Jake Sherman and Seung Min Kim, Politico, January 15, 2014
House Republican leaders are within weeks of releasing their principles for immigration reform — a blueprint that will detail positions on everything from border security to legal status.
The document, which has been kept under wraps until now, will call for beefed-up border security and interior enforcement, a worker verification system for employers and earned legal status for the nation’s undocumented immigrants, according to multiple sources familiar with the discussions. It will also call for reforms to visa programs and a system to track those in the country legally.
The draft principles will also include a promise that immigration reform will be done on a step-by-step basis and will foreclose the possibility of entering into conference negotiations using the Senate’s comprehensive package — pledges that could soothe some Republicans.
Speaker John Boehner (R-Ohio), who is driving the process, wants these principles released before President Barack Obama’s State of the Union on Jan. 28.
The secret talks are taking place even as leaders doubt that such efforts will be fruitful, in part because of opposition from conservatives who sank the prospects for reform last year. That dynamic hasn’t changed. But Republicans think stating their position is important and could help chart a path forward for reform in 2015 after the midterm elections.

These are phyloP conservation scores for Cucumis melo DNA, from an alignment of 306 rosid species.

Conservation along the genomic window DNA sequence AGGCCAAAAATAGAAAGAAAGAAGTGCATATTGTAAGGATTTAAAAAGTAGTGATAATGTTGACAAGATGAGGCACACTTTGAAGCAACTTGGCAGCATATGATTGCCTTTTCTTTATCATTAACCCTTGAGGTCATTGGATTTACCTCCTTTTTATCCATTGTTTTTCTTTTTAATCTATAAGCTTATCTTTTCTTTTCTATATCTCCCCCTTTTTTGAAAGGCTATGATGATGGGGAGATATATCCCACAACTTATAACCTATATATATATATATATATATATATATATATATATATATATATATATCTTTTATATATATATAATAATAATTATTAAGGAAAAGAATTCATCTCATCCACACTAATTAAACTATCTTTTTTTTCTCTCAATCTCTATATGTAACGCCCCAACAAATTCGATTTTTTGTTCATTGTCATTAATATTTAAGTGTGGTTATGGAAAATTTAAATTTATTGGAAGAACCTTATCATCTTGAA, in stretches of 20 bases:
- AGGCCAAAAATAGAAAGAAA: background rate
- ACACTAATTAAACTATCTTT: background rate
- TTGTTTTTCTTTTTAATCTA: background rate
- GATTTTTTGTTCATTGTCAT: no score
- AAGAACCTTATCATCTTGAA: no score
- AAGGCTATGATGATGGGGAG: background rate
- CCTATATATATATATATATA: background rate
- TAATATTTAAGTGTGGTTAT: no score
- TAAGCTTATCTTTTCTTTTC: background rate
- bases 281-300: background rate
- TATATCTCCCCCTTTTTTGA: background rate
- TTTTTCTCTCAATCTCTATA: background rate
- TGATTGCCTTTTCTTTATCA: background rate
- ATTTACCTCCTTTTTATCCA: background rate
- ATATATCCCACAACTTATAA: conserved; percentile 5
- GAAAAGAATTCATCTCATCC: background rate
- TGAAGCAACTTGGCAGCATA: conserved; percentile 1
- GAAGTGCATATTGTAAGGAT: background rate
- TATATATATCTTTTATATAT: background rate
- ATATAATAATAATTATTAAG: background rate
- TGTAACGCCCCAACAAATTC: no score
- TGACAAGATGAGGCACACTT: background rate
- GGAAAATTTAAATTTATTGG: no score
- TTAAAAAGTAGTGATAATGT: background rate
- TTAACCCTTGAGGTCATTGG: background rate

The most recent set of principles was discussed Wednesday morning during a meeting of Boehner, Majority Leader Eric Cantor (R-Va.), Majority Whip Kevin McCarthy (R-Calif.) and Republican Conference Chairwoman Cathy McMorris Rodgers of Washington.
House committees several months ago cleared five separate bills to overhaul the nation’s immigration laws. Those pieces have not moved to the floor. None of them deal with the most complicated issue of reform: what to do with the millions of immigrants living in the United States illegally.
Trading legalization for an uptick in state and local enforcement — as some Republicans are discussing — will most likely be met with skepticism by Democrats. Judiciary Committee Chairman Bob Goodlatte (R-Va.) passed legislation calling for that last summer, but Democrats vehemently rejected the bill, arguing that it would criminalize millions of undocumented immigrants already in the country.
There could be some ways to make the provision more palatable for Democrats. For example, Congress could empower state and local law enforcement officials only after current undocumented immigrants start their legalization process. This would put the focus on future illegal immigration.
Key senators who drafted a sweeping immigration bill and have been talking with House Republicans since their legislation passed last June are optimistic on the chances that the lower chamber will move forward.
“I get the sense that there’s a mood that is at least open to options,” said Sen. John McCain (R-Ariz.), whose former chief of staff, Becky Tallent, is now Boehner’s top immigration aide. “Part of it is the business community, part of it is the evangelicals, part of it’s organized labor. It’s the largest coalition ever behind any piece of legislation.”